The Soviet Union met Monday's deadline to remove half its troops from Afghanistan, and heavy fighting was reported at a major town that was captured last week by rebel forces after the evacuation of Soviet forces.
"As of Aug. 14, 50 percent of the Soviet troops have been withdrawn from Afghanistan," the official Soviet news agency Tass quoted the commander-in-chief of Soviet forces in Afghanistan as saying Sunday in the dispatch monitored in Moscow."At present, there is now not a single troop in 25 of 31 Afghan provinces," Lt. Gen. Boris Gromov said during a 90-minute news conference in Kabul.
Gromov said Moslem guerrillas had "penetrated" and "are now controlling" the northeastern town of Kunduz, and he said Afghan forces alone would be responsible for recapturing the town of 30,000.
Kunduz is one of the first major cities to have been captured by the rebels, who lost control of two key towns captured earlier.
Gromov implied Kunduz was taken because local authorities were "complacent" in allowing guerrillas to infiltrate the normally tranquil town. He said the rebels had not captured any military equipment and predicted Kabul's troops would eventually reoccupy the town.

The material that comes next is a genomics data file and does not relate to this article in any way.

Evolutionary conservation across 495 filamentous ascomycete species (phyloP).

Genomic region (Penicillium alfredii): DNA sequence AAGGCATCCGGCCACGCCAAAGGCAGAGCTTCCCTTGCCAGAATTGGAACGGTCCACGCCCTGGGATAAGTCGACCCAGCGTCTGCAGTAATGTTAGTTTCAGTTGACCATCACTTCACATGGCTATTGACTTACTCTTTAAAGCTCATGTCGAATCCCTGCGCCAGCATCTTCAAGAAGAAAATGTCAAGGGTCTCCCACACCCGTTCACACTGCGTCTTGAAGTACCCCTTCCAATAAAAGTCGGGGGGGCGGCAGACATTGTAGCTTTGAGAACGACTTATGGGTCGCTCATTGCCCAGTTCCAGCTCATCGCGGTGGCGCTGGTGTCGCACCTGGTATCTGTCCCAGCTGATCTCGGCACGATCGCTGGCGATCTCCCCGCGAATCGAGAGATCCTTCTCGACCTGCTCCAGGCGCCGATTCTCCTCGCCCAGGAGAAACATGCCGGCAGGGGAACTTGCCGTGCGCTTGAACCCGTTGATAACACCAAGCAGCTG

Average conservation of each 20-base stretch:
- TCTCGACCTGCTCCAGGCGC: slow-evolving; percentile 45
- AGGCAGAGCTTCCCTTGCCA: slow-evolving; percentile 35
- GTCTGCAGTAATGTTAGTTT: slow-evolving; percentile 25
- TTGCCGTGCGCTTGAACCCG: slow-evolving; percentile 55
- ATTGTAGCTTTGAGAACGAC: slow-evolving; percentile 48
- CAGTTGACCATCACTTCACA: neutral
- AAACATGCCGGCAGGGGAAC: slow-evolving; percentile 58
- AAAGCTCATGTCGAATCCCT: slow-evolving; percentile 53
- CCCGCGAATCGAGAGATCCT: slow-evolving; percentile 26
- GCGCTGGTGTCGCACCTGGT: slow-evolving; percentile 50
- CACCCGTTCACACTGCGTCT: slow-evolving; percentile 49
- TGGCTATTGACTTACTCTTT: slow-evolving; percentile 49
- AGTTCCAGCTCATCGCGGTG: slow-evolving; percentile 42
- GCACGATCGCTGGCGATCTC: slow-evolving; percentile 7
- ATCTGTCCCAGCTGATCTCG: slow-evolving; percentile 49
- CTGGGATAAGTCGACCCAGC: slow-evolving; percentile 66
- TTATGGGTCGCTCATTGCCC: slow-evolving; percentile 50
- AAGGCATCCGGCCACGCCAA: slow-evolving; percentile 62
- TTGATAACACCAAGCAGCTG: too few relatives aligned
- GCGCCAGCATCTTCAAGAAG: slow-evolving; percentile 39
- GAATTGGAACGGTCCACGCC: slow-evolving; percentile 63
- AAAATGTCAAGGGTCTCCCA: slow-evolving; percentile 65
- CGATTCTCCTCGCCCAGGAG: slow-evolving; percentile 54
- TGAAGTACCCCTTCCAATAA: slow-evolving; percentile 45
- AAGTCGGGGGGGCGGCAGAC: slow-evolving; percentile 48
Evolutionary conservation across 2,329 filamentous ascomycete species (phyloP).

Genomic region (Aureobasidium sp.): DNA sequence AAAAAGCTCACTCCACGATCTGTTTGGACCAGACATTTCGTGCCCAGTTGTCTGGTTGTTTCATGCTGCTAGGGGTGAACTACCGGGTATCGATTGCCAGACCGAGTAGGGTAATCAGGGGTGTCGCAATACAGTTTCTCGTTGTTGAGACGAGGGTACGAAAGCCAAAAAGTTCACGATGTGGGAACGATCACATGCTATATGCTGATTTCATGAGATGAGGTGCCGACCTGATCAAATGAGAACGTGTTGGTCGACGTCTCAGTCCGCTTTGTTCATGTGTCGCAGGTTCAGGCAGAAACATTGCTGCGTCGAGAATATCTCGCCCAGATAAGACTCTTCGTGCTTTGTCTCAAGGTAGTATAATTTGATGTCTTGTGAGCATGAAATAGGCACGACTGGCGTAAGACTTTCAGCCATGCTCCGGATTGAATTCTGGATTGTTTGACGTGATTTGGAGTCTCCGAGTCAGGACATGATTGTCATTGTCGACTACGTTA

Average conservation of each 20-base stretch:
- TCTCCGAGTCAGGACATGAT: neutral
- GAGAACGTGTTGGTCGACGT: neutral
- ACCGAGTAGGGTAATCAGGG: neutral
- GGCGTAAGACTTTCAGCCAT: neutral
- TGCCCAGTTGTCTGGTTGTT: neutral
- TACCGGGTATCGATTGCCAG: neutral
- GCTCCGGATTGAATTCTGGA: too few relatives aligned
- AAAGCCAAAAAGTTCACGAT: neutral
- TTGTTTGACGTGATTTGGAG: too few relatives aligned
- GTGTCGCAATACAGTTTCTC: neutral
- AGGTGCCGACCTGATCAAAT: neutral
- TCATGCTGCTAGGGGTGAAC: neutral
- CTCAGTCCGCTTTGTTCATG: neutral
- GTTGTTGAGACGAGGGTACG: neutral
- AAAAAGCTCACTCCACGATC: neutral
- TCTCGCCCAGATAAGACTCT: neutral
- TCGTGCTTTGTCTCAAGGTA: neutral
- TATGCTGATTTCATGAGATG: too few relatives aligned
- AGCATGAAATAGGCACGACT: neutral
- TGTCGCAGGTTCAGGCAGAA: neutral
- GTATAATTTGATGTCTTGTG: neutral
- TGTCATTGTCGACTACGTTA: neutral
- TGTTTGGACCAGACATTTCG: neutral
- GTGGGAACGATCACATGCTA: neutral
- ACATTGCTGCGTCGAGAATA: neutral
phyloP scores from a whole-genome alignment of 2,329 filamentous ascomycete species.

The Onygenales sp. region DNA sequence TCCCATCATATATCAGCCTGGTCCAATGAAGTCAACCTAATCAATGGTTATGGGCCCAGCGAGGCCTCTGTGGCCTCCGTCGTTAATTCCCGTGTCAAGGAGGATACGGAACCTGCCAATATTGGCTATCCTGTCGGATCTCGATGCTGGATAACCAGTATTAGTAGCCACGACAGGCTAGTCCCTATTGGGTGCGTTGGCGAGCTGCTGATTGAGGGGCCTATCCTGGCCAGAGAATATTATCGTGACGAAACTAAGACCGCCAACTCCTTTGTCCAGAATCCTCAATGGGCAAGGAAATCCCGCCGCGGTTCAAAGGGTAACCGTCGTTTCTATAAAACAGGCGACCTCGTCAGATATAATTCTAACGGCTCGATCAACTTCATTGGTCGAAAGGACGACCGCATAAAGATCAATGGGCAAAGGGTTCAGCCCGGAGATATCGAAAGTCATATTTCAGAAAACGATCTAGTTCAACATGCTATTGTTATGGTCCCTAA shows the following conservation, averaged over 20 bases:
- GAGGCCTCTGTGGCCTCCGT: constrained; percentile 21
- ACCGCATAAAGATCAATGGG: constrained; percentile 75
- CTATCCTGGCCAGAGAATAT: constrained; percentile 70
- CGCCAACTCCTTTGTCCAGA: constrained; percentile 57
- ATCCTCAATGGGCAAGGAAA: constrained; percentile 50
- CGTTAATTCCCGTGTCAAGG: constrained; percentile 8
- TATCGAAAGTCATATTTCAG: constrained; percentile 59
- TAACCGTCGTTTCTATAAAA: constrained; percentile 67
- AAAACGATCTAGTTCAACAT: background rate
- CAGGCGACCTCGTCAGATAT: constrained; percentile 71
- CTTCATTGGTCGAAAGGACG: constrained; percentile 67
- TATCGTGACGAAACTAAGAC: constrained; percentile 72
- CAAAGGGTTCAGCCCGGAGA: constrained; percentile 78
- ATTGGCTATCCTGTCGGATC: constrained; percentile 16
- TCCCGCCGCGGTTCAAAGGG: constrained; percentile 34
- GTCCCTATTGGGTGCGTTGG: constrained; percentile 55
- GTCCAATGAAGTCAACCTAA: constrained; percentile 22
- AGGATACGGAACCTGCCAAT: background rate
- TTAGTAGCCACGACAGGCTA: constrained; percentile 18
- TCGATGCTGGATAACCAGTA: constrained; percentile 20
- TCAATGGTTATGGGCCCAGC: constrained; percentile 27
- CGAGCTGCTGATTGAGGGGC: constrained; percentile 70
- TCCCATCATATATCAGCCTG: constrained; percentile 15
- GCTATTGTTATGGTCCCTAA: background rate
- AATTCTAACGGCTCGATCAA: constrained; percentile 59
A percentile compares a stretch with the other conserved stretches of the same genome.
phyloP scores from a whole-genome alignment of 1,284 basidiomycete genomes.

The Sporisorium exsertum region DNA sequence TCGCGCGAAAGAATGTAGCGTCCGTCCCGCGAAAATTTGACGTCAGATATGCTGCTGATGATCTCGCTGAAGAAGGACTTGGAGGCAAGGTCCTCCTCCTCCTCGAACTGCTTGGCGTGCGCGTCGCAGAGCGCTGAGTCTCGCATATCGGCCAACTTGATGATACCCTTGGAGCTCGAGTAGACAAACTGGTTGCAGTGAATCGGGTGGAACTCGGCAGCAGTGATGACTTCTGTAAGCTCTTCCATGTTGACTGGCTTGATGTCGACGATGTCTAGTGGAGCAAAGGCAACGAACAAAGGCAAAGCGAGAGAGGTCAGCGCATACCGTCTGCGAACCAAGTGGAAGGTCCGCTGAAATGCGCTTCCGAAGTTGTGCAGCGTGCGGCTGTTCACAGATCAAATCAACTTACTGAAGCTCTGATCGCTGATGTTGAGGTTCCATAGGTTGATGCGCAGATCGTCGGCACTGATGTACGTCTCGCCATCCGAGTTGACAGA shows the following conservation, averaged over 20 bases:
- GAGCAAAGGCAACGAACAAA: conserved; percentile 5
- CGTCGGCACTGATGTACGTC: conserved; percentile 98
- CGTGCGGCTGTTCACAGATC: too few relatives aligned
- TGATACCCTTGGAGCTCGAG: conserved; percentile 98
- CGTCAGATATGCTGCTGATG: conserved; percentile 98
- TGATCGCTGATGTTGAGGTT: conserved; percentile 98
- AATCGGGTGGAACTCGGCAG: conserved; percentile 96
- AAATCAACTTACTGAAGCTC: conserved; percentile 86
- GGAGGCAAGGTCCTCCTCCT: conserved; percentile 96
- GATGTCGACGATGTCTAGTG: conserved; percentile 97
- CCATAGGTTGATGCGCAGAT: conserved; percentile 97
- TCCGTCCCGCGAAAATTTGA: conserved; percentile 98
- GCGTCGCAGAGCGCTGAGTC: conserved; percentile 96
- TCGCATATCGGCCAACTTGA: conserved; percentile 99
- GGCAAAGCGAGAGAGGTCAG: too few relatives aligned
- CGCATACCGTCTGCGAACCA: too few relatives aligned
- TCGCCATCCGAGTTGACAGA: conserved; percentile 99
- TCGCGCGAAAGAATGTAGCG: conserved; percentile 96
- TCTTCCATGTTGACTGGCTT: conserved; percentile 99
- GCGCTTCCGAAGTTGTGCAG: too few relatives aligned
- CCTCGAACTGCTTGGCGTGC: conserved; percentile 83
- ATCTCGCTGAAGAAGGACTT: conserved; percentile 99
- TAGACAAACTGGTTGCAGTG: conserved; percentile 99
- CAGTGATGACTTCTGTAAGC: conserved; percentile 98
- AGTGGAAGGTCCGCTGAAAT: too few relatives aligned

"There is much bloodshed going on in Kunduz," said Gromov, 45. "The situation is truly very grave, but not so serious for Kunduz to remain in rebel hands."
Gromov denied reports that aircraft based in Soviet territory had bombed sections of Kunduz, which was captured last week by the rebels in an assault that capitalized on the vacuum left by the Wednesday withdrawal of the Soviet garrison.
Soviet General Lev Serebrov said some reporters would be flown to Kunduz on Thursday.
Soviet sources have said government troops hold only the airport in the town just 40 miles from Soviet territory, but were preparing an offensive to dislodge the fighters who apparently attacked it to seize large stockpiles of military materiel.
The rebels have not mounted large offensives on any major city since the signing April 14 of a peace pact calling for the withdrawal of Moscow's 115,000 troops.